In the chosen example, there is provided a clear leader 13 at one end which can be made eighteen inches in length and at the other end a clear leader 14 of a comparable length.
Adjacent to the clear leader 13 is a tape segment 15 having two tracks 16 and 16' namely bell programs 1 and 3 respectively.
A length of 225" is shown for segment 15 which, at a travel speed of 1 7/8 ips, gives two minutes of playing time for each program.
A clear segment 2" in length follows segment 15 on which bell programs 1 and 3 have been encoded on tracks 11 and 12, separating them from the pair of bell melodies 19 and 19' for programs 2 and 4, or other program material if preferred, which has been recorded on tracks 11 and 12 of tape segment 18.
Tape segment 18 is followed by segment 20 with bell melodies 21 and 21' for programs 6 and 8 respectively, recorded on tracks 11 and 12. In the chosen example segment 18, as well as segment 20, has been shown to be 225" long. Segment 18, containing melodies 19 and 19' could be immediately adjacent to segment 20 containing melodies 21 and 21' but for ease of explanation a clear segment 22 is located between them.
The clear segment 22, as is the next clear segment 23, which is located between segments 20 containing melodies 21 and 21' and segment 24 containing melodies 25 and 25' are shown to be 2" in length. Following segment 24 is the clear leader 14 previously made reference to which extends to the end of the tape.
Although the segments carrying the melody in each case have been described as being always the same length it will be understood that the segments of successive groups can be of virtually any length either longer or shorter depending upon the particular melodies which may be desired. The clear windows also can be of varying widths and lengths.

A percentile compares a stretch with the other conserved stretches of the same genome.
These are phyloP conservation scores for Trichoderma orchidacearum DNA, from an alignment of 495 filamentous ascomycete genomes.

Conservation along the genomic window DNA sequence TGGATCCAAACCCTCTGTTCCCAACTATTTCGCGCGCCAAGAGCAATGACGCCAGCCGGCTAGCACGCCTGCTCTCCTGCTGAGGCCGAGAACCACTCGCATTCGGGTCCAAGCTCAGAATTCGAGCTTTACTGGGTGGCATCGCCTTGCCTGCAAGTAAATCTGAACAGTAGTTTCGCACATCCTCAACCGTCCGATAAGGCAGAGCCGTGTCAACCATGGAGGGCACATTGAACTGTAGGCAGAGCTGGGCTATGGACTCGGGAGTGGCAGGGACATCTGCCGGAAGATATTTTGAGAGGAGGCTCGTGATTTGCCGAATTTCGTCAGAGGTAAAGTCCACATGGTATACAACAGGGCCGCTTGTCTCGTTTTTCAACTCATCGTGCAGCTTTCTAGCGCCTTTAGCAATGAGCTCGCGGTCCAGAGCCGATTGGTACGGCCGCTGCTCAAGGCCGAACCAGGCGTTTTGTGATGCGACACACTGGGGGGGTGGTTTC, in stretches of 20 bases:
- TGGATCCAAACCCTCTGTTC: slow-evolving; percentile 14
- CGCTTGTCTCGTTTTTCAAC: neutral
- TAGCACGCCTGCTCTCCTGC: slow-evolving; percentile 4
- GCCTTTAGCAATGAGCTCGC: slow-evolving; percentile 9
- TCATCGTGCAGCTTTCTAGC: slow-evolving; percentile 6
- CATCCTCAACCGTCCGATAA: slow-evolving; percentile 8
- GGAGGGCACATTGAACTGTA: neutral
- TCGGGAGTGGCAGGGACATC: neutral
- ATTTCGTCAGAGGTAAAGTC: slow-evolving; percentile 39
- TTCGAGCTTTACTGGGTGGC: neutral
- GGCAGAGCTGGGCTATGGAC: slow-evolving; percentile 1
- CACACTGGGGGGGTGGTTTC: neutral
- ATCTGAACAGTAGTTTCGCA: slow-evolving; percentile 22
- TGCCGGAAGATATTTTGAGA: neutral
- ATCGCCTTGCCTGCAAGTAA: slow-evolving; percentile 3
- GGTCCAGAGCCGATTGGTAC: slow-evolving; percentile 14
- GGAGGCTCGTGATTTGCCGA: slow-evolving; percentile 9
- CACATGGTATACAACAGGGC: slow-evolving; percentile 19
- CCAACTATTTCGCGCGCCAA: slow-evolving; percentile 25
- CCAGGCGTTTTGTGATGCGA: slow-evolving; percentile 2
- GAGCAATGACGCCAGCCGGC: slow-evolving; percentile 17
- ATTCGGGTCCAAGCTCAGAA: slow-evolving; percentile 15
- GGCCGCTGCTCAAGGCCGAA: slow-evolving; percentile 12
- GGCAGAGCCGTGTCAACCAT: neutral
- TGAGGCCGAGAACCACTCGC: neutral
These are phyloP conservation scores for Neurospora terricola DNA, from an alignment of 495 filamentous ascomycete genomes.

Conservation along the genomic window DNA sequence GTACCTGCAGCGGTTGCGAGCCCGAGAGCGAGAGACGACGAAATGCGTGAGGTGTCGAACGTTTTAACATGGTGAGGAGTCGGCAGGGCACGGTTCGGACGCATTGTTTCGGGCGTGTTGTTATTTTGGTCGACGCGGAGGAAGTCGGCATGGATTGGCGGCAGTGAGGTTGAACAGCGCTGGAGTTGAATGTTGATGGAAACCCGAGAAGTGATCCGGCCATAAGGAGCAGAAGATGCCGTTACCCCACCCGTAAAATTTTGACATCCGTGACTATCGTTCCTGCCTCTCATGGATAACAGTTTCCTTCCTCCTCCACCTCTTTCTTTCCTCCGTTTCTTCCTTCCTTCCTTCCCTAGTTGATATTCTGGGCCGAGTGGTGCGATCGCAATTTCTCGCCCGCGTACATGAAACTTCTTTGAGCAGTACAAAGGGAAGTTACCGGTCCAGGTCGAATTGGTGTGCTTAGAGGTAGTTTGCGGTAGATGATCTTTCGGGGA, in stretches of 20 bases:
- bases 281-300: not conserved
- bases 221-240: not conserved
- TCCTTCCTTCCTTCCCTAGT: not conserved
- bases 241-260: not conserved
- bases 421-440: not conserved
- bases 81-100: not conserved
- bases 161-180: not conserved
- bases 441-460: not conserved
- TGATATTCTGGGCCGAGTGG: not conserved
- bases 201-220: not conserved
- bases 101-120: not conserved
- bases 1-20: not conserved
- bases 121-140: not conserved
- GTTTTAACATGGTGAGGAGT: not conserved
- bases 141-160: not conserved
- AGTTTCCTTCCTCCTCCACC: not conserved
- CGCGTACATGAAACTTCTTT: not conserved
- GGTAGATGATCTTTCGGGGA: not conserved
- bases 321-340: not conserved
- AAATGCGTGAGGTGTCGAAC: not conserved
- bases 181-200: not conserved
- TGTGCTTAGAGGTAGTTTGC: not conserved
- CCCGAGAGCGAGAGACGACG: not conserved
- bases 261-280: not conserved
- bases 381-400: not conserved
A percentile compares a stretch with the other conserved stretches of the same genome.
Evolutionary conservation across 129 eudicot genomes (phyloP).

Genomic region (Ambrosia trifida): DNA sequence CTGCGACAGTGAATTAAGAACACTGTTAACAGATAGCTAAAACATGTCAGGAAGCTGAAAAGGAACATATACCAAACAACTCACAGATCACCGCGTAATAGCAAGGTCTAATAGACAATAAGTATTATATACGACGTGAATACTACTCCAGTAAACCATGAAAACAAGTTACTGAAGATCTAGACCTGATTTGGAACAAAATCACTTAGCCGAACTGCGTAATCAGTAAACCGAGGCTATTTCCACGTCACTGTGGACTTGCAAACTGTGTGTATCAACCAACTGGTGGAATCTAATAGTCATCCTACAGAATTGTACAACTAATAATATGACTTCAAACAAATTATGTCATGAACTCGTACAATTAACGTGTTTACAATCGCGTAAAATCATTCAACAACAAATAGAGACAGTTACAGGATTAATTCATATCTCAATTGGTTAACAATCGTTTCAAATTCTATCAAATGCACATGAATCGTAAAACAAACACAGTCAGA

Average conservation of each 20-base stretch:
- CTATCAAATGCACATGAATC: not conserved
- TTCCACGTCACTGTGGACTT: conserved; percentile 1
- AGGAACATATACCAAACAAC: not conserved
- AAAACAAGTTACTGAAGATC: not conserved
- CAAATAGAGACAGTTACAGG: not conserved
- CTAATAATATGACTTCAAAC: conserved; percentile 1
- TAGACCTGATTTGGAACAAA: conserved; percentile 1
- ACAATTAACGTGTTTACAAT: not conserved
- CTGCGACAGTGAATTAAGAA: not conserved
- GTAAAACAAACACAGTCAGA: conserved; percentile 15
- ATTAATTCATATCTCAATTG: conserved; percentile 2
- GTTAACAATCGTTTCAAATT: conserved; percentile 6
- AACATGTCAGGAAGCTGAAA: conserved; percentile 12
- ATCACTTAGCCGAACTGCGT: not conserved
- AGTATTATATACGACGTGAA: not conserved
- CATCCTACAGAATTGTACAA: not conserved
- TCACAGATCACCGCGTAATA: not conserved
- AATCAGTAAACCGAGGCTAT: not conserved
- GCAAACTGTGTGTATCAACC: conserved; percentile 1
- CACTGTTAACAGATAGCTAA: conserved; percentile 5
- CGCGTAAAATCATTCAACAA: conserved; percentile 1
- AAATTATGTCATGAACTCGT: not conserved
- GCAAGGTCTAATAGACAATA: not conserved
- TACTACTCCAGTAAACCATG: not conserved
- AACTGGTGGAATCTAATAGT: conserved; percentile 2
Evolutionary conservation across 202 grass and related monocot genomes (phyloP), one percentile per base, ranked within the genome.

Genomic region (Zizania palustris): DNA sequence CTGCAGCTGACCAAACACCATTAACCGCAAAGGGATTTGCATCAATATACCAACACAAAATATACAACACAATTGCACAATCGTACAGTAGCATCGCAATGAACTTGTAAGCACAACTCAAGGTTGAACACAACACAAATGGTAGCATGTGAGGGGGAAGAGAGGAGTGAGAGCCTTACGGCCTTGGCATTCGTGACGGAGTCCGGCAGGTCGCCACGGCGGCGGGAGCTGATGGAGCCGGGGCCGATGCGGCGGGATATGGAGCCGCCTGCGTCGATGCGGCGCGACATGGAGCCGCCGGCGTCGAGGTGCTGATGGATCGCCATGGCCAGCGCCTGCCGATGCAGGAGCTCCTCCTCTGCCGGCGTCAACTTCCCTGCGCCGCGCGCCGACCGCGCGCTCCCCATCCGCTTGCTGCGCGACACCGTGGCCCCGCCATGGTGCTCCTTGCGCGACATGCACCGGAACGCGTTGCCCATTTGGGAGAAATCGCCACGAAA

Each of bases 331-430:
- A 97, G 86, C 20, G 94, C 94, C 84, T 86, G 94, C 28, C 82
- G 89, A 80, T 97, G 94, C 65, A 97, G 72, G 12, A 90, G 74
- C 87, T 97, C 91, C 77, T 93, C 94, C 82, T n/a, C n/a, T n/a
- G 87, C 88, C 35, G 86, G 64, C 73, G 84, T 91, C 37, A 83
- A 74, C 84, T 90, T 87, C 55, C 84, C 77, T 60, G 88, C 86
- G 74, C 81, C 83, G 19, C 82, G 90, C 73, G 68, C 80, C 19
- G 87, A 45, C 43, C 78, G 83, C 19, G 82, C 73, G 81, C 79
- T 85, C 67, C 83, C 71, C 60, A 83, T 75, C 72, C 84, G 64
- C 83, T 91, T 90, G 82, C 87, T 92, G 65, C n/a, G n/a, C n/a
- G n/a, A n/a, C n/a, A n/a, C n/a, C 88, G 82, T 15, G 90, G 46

Accompanying the tape are shown two tape heads, namely a tape head 26 for the track 11 and a tape head 27 for the track 12. At the left end there is a take up reel 28 for use when the tape is to be wound in a direction from right to left and at the other end a take up reel 29 for use when the tape is to be wound from left to right. One or more motors (not shown) but of a conventional construction and arrangement may be employed to operate the take up reels. A conventional, motor 45' operates the capstan.
Although clear segments have been made reference to as such a comparable performance can be achieved by a window such as a hole punched in the tape at the corresponding location.
In the chosen example, there are eight programs each carrying a bell melody recorded or encoded on it, all melodies preferably being different. To make use of such a tape there is provided a program selector panel 50, see FIG. 1. On the right end of the panel is a series of eight switches and indicating LED's or lights corresponding to the eight programs on the tape. The switches for convenience are labelled 15a, 16a, 18a, 19a, 20a, 21a, 24a, and 25a. As a matter of practical convenience there is a counter reset 31 and a counter advance 32 to assist in setting the indicating lights which correspond to the respective segments.
FIGS. 4a and 4b show a block diagram of the operating circuit. At the opposite end of the circuit is a loud speaker 33, powered by an amplifier 34 which receives its signal from a tape head selector 35 fed by either the tape head 26 for the track 11 or the tape head 27 for the track 12, as appears on FIG. 3.